First came bone broth, then came moon milk, and then the wellness world feverishly got into celery juice. Now the health drinks invading your Instagram feed, grocery store aisle, and subconscious are Owyn Protein Shakes. The bottled drinks aren't all that fancy — in fact, the ingredients are pretty pared down as far as protein products usually go — but they've attracted a cult following among wellness influencers. So, is Owyn really that great or is it just the next trendy drink to come and go?
Owyn protein drinks are made from plant-based protein sources, including peas, organic pumpkin seeds, and flaxseed. The drinks also contain a few veggies — including kale, spinach, and broccoli — for added fiber. But what's more unique about Owyn is what's not inside the drinks. They're marketed as "allergen-free," which means they don't contain the top eight food allergens, explains Mark Olivieri, CEO of Owyn. The allergens they test for are: dairy, gluten, soy, egg, peanut, nuts, fish, and shellfish. Owyn first tests the raw ingredients for allergens, then tests the final product to check for cross-contamination, he says.
Owyn is an acronym that stands for "only what you need," which refers to the ingredients in the drink, Olivieri says. "We really wanted people to know that its made from ingredients that you need and without any fillers or chemicals that you don't," he adds. Certainly, this gels with millennial consumers who are attracted to minimalist products. From a nutrition perspective, however, determining what people "need" is a little more complicated.
We know that the amount of protein you need to eat in a day depends on various lifestyle factors, like how much you exercise or whether or not you're breastfeeding. Broadly speaking, it's recommended that you eat about 0.36 grams of protein a day for each pound you weigh. Some fitness aficionados up their protein intake using shakes like these because they believe it'll help them build muscle faster. While it's true that protein helps repair small muscle tears that occur during exercise, more is not always better.
An Owyn protein drink has 20 grams of protein in it, and Olivieri suggests drinking it as "quick fuel" between meals or after a workout. Technically, the human body can only utilize up to 20-30 grams of protein at one time, meaning each meal or every few hours, says Melissa Bailey, MS, RD, LDN, a registered dietitian in Philadelphia told Refinery29. Excess protein gets converted in your body and stored for energy, or is turned into fat, she said. So, drinking an Owyn in addition to your usual meals isn't necessarily going to boost your health in any significant way.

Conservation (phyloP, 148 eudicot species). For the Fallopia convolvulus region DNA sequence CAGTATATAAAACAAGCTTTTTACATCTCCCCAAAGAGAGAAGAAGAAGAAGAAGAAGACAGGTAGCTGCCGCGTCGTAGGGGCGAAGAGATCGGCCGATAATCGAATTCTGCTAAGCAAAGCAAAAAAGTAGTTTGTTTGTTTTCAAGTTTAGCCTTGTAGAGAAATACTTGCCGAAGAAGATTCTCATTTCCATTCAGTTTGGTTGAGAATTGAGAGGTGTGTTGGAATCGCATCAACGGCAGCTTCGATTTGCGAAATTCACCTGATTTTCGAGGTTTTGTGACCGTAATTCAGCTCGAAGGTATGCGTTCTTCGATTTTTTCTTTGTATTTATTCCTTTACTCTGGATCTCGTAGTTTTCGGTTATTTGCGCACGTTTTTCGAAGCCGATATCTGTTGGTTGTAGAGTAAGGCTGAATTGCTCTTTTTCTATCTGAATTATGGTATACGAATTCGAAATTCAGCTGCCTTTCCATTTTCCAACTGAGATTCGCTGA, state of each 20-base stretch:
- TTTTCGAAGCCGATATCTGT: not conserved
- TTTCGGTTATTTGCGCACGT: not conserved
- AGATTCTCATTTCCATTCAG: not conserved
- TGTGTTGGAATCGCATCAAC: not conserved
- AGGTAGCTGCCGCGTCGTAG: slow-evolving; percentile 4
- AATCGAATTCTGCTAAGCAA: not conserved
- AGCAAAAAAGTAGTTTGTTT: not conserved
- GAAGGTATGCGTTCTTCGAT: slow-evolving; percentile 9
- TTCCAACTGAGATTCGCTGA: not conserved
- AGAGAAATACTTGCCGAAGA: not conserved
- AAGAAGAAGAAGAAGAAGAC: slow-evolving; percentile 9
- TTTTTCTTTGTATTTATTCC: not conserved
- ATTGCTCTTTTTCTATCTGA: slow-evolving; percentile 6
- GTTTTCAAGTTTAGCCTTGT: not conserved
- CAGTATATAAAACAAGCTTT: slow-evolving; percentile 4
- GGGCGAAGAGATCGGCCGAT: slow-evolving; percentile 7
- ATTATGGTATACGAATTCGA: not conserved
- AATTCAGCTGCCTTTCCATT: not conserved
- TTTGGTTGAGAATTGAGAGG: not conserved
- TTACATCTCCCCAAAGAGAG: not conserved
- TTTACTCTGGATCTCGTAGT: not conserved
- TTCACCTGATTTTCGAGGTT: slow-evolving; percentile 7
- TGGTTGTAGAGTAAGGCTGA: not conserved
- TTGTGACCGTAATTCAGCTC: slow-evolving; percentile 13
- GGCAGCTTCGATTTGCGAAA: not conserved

Obviously, Owyn didn't invent the protein drink, but it did re-brand it. Their flavors — such as cold brew, dark chocolate, and turmeric golden mylk — are certainly on-trend. Even with the chic flavors, they taste like protein drinks: milky, slightly medicinal, and like you're drinking protein. Still, people on social media seem to love them. "We got really lucky with the influencers," Olivieri says.
Ultimately, what sets Owyn apart from similar products, such as Soylent or Vital Proteins, is its ingredients. Many protein bars and drinks tend to be packed with a lot of excess ingredients that you really don't need, Amanda Kruse, RD, CDN, told Refinery29. We know that plant-based protein products made from peas tend to be better for you than, say, highly processed soy. As more people are switching to a plant-based diet, or looking for something that complies with their food allergies and intolerances, it makes sense that there's a market for protein drinks like Owyn. Even though Owyn drinks might be adequate from a nutrition perspective, and seemingly the hottest item in wellness, they might not be satisfying the way a meal is.